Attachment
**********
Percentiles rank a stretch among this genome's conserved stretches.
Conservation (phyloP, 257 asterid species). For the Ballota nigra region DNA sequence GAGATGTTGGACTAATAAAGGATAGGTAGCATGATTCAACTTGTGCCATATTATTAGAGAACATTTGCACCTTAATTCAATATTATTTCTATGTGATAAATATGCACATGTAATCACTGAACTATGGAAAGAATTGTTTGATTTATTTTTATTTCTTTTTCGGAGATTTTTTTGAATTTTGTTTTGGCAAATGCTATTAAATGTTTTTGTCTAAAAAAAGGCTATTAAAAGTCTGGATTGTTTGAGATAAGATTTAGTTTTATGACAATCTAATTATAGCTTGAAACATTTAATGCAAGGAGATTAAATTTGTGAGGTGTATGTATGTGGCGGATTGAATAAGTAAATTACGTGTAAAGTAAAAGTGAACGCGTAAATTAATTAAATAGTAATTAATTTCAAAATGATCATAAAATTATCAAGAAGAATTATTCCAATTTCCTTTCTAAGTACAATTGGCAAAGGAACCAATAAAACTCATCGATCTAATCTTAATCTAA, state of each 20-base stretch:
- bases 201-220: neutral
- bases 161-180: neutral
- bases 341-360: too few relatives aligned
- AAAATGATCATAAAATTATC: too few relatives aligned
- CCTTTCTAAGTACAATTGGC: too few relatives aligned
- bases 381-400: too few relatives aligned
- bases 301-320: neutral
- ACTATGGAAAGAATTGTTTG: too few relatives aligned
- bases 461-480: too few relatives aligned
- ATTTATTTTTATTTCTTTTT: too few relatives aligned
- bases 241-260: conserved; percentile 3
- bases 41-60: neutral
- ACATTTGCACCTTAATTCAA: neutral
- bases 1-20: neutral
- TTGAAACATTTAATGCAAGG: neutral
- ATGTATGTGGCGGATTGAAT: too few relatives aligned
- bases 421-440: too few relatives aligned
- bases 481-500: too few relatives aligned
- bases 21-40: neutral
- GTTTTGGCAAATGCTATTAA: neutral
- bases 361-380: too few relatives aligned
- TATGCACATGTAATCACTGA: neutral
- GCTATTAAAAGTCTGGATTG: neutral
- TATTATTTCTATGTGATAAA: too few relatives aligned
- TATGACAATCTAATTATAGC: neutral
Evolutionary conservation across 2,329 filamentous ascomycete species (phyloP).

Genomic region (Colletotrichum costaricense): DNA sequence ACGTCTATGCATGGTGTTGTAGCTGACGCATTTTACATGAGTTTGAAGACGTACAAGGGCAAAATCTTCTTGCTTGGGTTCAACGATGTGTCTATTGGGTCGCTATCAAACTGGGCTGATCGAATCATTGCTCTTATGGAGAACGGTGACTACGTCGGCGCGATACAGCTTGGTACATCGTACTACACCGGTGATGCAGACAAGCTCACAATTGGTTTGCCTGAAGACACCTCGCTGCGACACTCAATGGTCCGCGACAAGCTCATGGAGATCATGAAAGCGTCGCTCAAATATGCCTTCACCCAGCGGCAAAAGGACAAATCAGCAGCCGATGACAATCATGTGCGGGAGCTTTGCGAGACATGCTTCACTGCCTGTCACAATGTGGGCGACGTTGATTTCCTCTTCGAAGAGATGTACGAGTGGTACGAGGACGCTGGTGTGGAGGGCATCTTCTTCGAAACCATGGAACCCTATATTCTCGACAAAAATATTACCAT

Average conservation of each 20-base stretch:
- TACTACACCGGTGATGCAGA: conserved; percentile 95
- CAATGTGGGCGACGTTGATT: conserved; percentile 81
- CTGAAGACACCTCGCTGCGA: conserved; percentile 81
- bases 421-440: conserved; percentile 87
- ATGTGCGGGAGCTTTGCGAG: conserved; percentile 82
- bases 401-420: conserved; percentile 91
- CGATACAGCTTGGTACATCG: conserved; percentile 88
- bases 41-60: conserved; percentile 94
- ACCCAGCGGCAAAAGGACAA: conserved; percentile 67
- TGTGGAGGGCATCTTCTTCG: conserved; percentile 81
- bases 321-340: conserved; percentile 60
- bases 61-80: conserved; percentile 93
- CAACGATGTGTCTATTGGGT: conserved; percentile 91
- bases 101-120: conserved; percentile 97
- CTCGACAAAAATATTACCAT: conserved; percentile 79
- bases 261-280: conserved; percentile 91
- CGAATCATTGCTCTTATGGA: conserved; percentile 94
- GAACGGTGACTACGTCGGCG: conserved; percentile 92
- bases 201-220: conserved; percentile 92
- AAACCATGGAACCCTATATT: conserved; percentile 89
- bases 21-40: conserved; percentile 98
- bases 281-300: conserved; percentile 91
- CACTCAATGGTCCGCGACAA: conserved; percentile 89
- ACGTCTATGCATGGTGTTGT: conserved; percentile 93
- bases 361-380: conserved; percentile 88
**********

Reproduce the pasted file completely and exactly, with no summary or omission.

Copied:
Percentiles rank a stretch among this genome's conserved stretches.
Conservation (phyloP, 257 asterid species). For the Ballota nigra region DNA sequence GAGATGTTGGACTAATAAAGGATAGGTAGCATGATTCAACTTGTGCCATATTATTAGAGAACATTTGCACCTTAATTCAATATTATTTCTATGTGATAAATATGCACATGTAATCACTGAACTATGGAAAGAATTGTTTGATTTATTTTTATTTCTTTTTCGGAGATTTTTTTGAATTTTGTTTTGGCAAATGCTATTAAATGTTTTTGTCTAAAAAAAGGCTATTAAAAGTCTGGATTGTTTGAGATAAGATTTAGTTTTATGACAATCTAATTATAGCTTGAAACATTTAATGCAAGGAGATTAAATTTGTGAGGTGTATGTATGTGGCGGATTGAATAAGTAAATTACGTGTAAAGTAAAAGTGAACGCGTAAATTAATTAAATAGTAATTAATTTCAAAATGATCATAAAATTATCAAGAAGAATTATTCCAATTTCCTTTCTAAGTACAATTGGCAAAGGAACCAATAAAACTCATCGATCTAATCTTAATCTAA, state of each 20-base stretch:
- bases 201-220: neutral
- bases 161-180: neutral
- bases 341-360: too few relatives aligned
- AAAATGATCATAAAATTATC: too few relatives aligned
- CCTTTCTAAGTACAATTGGC: too few relatives aligned
- bases 381-400: too few relatives aligned
- bases 301-320: neutral
- ACTATGGAAAGAATTGTTTG: too few relatives aligned
- bases 461-480: too few relatives aligned
- ATTTATTTTTATTTCTTTTT: too few relatives aligned
- bases 241-260: conserved; percentile 3
- bases 41-60: neutral
- ACATTTGCACCTTAATTCAA: neutral
- bases 1-20: neutral
- TTGAAACATTTAATGCAAGG: neutral
- ATGTATGTGGCGGATTGAAT: too few relatives aligned
- bases 421-440: too few relatives aligned
- bases 481-500: too few relatives aligned
- bases 21-40: neutral
- GTTTTGGCAAATGCTATTAA: neutral
- bases 361-380: too few relatives aligned
- TATGCACATGTAATCACTGA: neutral
- GCTATTAAAAGTCTGGATTG: neutral
- TATTATTTCTATGTGATAAA: too few relatives aligned
- TATGACAATCTAATTATAGC: neutral
Evolutionary conservation across 2,329 filamentous ascomycete species (phyloP).

Genomic region (Colletotrichum costaricense): DNA sequence ACGTCTATGCATGGTGTTGTAGCTGACGCATTTTACATGAGTTTGAAGACGTACAAGGGCAAAATCTTCTTGCTTGGGTTCAACGATGTGTCTATTGGGTCGCTATCAAACTGGGCTGATCGAATCATTGCTCTTATGGAGAACGGTGACTACGTCGGCGCGATACAGCTTGGTACATCGTACTACACCGGTGATGCAGACAAGCTCACAATTGGTTTGCCTGAAGACACCTCGCTGCGACACTCAATGGTCCGCGACAAGCTCATGGAGATCATGAAAGCGTCGCTCAAATATGCCTTCACCCAGCGGCAAAAGGACAAATCAGCAGCCGATGACAATCATGTGCGGGAGCTTTGCGAGACATGCTTCACTGCCTGTCACAATGTGGGCGACGTTGATTTCCTCTTCGAAGAGATGTACGAGTGGTACGAGGACGCTGGTGTGGAGGGCATCTTCTTCGAAACCATGGAACCCTATATTCTCGACAAAAATATTACCAT

Average conservation of each 20-base stretch:
- TACTACACCGGTGATGCAGA: conserved; percentile 95
- CAATGTGGGCGACGTTGATT: conserved; percentile 81
- CTGAAGACACCTCGCTGCGA: conserved; percentile 81
- bases 421-440: conserved; percentile 87
- ATGTGCGGGAGCTTTGCGAG: conserved; percentile 82
- bases 401-420: conserved; percentile 91
- CGATACAGCTTGGTACATCG: conserved; percentile 88
- bases 41-60: conserved; percentile 94
- ACCCAGCGGCAAAAGGACAA: conserved; percentile 67
- TGTGGAGGGCATCTTCTTCG: conserved; percentile 81
- bases 321-340: conserved; percentile 60
- bases 61-80: conserved; percentile 93
- CAACGATGTGTCTATTGGGT: conserved; percentile 91
- bases 101-120: conserved; percentile 97
- CTCGACAAAAATATTACCAT: conserved; percentile 79
- bases 261-280: conserved; percentile 91
- CGAATCATTGCTCTTATGGA: conserved; percentile 94
- GAACGGTGACTACGTCGGCG: conserved; percentile 92
- bases 201-220: conserved; percentile 92
- AAACCATGGAACCCTATATT: conserved; percentile 89
- bases 21-40: conserved; percentile 98
- bases 281-300: conserved; percentile 91
- CACTCAATGGTCCGCGACAA: conserved; percentile 89
- ACGTCTATGCATGGTGTTGT: conserved; percentile 93
- bases 361-380: conserved; percentile 88